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Abstract

The immune system has evolved to mount an effective defense against pathogens and to minimize deleterious immune-mediated inflammation caused by commensal microorganisms, immune responses against self and environmental antigens, and metabolic inflammatory disorders. Regulatory T (Treg) cell–mediated suppression serves as a vital mechanism of negative regulation of immune-mediated inflammation and features prominently in autoimmune and autoinflammatory disorders, allergy, acute and chronic infections, cancer, and metabolic inflammation. The discovery that Foxp3 is the transcription factor that specifies the Treg cell lineage facilitated recent progress in understanding the biology of regulatory T cells. In this review, we discuss cellular and molecular mechanisms in the differentiation and function of these cells.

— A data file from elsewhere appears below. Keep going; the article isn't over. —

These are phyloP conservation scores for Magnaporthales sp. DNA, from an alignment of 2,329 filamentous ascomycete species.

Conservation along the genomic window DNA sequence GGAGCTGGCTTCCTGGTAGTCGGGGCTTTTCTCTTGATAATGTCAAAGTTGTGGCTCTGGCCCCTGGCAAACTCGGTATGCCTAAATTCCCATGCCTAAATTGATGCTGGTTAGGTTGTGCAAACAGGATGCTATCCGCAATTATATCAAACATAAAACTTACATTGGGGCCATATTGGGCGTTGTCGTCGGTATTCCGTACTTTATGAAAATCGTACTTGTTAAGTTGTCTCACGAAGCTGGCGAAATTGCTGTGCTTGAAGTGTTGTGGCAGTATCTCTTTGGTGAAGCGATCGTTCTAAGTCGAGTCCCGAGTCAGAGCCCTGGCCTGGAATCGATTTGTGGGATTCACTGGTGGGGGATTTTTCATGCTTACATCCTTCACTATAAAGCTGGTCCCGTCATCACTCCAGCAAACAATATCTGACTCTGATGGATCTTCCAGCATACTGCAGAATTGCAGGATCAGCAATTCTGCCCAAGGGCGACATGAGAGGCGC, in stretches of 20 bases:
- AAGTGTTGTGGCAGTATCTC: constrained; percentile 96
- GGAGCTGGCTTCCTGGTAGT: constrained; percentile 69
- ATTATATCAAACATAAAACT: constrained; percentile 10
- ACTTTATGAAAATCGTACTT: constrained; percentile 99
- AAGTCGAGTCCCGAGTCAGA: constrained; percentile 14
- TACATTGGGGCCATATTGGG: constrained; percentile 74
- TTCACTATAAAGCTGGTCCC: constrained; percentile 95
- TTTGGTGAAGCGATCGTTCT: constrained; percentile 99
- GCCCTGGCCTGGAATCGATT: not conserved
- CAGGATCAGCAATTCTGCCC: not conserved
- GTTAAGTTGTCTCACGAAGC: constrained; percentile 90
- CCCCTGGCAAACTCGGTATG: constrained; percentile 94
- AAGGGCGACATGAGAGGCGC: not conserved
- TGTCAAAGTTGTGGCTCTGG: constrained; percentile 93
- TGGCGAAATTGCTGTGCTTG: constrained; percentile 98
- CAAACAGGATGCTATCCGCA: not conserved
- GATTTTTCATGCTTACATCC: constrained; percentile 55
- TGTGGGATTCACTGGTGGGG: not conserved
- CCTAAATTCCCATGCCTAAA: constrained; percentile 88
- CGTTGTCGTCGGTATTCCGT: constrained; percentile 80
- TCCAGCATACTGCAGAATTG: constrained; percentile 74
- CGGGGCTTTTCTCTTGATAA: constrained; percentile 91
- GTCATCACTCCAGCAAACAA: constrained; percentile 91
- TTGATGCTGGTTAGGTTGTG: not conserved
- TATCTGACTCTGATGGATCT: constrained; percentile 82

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/content/journals/10.1146/annurev.immunol.25.022106.141623
2012-04-23
2024-04-22
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  • Article Type: Review Article
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